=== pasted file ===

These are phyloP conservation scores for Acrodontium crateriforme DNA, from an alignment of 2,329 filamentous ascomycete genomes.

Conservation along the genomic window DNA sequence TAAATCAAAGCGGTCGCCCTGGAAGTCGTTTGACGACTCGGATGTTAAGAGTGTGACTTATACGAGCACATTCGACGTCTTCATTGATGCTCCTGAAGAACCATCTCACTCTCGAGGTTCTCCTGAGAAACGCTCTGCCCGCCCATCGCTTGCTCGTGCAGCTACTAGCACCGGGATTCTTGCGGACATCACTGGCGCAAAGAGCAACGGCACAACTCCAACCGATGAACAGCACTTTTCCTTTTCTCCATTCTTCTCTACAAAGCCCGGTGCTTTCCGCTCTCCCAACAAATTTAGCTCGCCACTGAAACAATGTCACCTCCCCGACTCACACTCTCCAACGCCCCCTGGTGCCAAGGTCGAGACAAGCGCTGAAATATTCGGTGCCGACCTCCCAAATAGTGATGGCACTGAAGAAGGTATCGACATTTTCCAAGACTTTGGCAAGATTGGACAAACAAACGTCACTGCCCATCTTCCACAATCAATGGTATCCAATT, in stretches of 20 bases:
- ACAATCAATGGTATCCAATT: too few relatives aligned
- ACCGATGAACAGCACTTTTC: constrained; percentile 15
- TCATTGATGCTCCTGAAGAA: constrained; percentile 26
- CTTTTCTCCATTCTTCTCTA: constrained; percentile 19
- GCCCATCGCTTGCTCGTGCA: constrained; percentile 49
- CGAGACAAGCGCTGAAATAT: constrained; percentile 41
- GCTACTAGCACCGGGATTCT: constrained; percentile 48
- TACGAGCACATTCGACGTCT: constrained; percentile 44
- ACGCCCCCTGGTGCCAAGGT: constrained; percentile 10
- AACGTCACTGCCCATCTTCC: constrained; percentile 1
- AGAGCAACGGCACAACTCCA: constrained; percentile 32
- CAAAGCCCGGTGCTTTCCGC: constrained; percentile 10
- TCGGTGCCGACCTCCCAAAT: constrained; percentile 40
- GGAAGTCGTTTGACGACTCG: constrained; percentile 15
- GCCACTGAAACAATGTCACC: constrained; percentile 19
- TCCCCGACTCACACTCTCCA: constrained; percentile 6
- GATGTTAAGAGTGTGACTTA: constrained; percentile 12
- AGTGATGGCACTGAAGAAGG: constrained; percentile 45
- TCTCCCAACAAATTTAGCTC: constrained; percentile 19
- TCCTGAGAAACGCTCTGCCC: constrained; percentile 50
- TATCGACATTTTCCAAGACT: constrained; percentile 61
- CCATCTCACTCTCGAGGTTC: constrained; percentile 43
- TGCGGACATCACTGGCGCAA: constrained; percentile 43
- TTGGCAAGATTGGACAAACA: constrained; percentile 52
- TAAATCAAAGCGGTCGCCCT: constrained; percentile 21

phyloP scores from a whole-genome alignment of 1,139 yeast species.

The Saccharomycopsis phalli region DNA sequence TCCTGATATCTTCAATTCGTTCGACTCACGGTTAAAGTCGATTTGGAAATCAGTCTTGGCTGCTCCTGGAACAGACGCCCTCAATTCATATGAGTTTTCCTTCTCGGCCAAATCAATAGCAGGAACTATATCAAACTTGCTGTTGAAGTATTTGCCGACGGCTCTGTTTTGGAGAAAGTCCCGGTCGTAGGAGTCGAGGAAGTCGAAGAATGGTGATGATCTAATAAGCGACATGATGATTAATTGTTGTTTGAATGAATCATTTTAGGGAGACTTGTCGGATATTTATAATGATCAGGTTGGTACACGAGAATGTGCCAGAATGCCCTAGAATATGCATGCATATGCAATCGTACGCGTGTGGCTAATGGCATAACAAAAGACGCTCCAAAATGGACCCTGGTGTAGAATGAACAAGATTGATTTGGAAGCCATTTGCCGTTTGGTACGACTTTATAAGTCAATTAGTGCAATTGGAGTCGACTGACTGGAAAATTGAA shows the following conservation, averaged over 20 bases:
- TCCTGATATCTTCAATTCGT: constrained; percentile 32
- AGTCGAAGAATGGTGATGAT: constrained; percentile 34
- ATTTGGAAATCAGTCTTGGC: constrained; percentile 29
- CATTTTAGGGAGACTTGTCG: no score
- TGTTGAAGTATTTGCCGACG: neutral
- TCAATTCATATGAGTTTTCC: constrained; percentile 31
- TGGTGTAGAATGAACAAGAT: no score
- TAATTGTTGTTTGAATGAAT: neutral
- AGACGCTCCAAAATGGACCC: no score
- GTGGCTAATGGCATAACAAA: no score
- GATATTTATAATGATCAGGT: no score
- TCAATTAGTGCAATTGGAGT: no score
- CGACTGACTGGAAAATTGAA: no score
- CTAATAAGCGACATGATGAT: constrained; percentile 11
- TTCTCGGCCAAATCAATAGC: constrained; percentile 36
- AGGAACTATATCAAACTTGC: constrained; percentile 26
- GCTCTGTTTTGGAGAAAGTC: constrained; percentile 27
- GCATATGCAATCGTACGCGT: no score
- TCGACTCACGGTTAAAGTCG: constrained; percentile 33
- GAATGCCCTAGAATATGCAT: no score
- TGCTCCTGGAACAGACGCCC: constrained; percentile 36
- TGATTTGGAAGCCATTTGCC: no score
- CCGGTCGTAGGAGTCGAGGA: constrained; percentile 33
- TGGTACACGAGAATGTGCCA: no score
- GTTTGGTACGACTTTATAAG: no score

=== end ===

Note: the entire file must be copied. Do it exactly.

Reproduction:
These are phyloP conservation scores for Acrodontium crateriforme DNA, from an alignment of 2,329 filamentous ascomycete genomes.

Conservation along the genomic window DNA sequence TAAATCAAAGCGGTCGCCCTGGAAGTCGTTTGACGACTCGGATGTTAAGAGTGTGACTTATACGAGCACATTCGACGTCTTCATTGATGCTCCTGAAGAACCATCTCACTCTCGAGGTTCTCCTGAGAAACGCTCTGCCCGCCCATCGCTTGCTCGTGCAGCTACTAGCACCGGGATTCTTGCGGACATCACTGGCGCAAAGAGCAACGGCACAACTCCAACCGATGAACAGCACTTTTCCTTTTCTCCATTCTTCTCTACAAAGCCCGGTGCTTTCCGCTCTCCCAACAAATTTAGCTCGCCACTGAAACAATGTCACCTCCCCGACTCACACTCTCCAACGCCCCCTGGTGCCAAGGTCGAGACAAGCGCTGAAATATTCGGTGCCGACCTCCCAAATAGTGATGGCACTGAAGAAGGTATCGACATTTTCCAAGACTTTGGCAAGATTGGACAAACAAACGTCACTGCCCATCTTCCACAATCAATGGTATCCAATT, in stretches of 20 bases:
- ACAATCAATGGTATCCAATT: too few relatives aligned
- ACCGATGAACAGCACTTTTC: constrained; percentile 15
- TCATTGATGCTCCTGAAGAA: constrained; percentile 26
- CTTTTCTCCATTCTTCTCTA: constrained; percentile 19
- GCCCATCGCTTGCTCGTGCA: constrained; percentile 49
- CGAGACAAGCGCTGAAATAT: constrained; percentile 41
- GCTACTAGCACCGGGATTCT: constrained; percentile 48
- TACGAGCACATTCGACGTCT: constrained; percentile 44
- ACGCCCCCTGGTGCCAAGGT: constrained; percentile 10
- AACGTCACTGCCCATCTTCC: constrained; percentile 1
- AGAGCAACGGCACAACTCCA: constrained; percentile 32
- CAAAGCCCGGTGCTTTCCGC: constrained; percentile 10
- TCGGTGCCGACCTCCCAAAT: constrained; percentile 40
- GGAAGTCGTTTGACGACTCG: constrained; percentile 15
- GCCACTGAAACAATGTCACC: constrained; percentile 19
- TCCCCGACTCACACTCTCCA: constrained; percentile 6
- GATGTTAAGAGTGTGACTTA: constrained; percentile 12
- AGTGATGGCACTGAAGAAGG: constrained; percentile 45
- TCTCCCAACAAATTTAGCTC: constrained; percentile 19
- TCCTGAGAAACGCTCTGCCC: constrained; percentile 50
- TATCGACATTTTCCAAGACT: constrained; percentile 61
- CCATCTCACTCTCGAGGTTC: constrained; percentile 43
- TGCGGACATCACTGGCGCAA: constrained; percentile 43
- TTGGCAAGATTGGACAAACA: constrained; percentile 52
- TAAATCAAAGCGGTCGCCCT: constrained; percentile 21

phyloP scores from a whole-genome alignment of 1,139 yeast species.

The Saccharomycopsis phalli region DNA sequence TCCTGATATCTTCAATTCGTTCGACTCACGGTTAAAGTCGATTTGGAAATCAGTCTTGGCTGCTCCTGGAACAGACGCCCTCAATTCATATGAGTTTTCCTTCTCGGCCAAATCAATAGCAGGAACTATATCAAACTTGCTGTTGAAGTATTTGCCGACGGCTCTGTTTTGGAGAAAGTCCCGGTCGTAGGAGTCGAGGAAGTCGAAGAATGGTGATGATCTAATAAGCGACATGATGATTAATTGTTGTTTGAATGAATCATTTTAGGGAGACTTGTCGGATATTTATAATGATCAGGTTGGTACACGAGAATGTGCCAGAATGCCCTAGAATATGCATGCATATGCAATCGTACGCGTGTGGCTAATGGCATAACAAAAGACGCTCCAAAATGGACCCTGGTGTAGAATGAACAAGATTGATTTGGAAGCCATTTGCCGTTTGGTACGACTTTATAAGTCAATTAGTGCAATTGGAGTCGACTGACTGGAAAATTGAA shows the following conservation, averaged over 20 bases:
- TCCTGATATCTTCAATTCGT: constrained; percentile 32
- AGTCGAAGAATGGTGATGAT: constrained; percentile 34
- ATTTGGAAATCAGTCTTGGC: constrained; percentile 29
- CATTTTAGGGAGACTTGTCG: no score
- TGTTGAAGTATTTGCCGACG: neutral
- TCAATTCATATGAGTTTTCC: constrained; percentile 31
- TGGTGTAGAATGAACAAGAT: no score
- TAATTGTTGTTTGAATGAAT: neutral
- AGACGCTCCAAAATGGACCC: no score
- GTGGCTAATGGCATAACAAA: no score
- GATATTTATAATGATCAGGT: no score
- TCAATTAGTGCAATTGGAGT: no score
- CGACTGACTGGAAAATTGAA: no score
- CTAATAAGCGACATGATGAT: constrained; percentile 11
- TTCTCGGCCAAATCAATAGC: constrained; percentile 36
- AGGAACTATATCAAACTTGC: constrained; percentile 26
- GCTCTGTTTTGGAGAAAGTC: constrained; percentile 27
- GCATATGCAATCGTACGCGT: no score
- TCGACTCACGGTTAAAGTCG: constrained; percentile 33
- GAATGCCCTAGAATATGCAT: no score
- TGCTCCTGGAACAGACGCCC: constrained; percentile 36
- TGATTTGGAAGCCATTTGCC: no score
- CCGGTCGTAGGAGTCGAGGA: constrained; percentile 33
- TGGTACACGAGAATGTGCCA: no score
- GTTTGGTACGACTTTATAAG: no score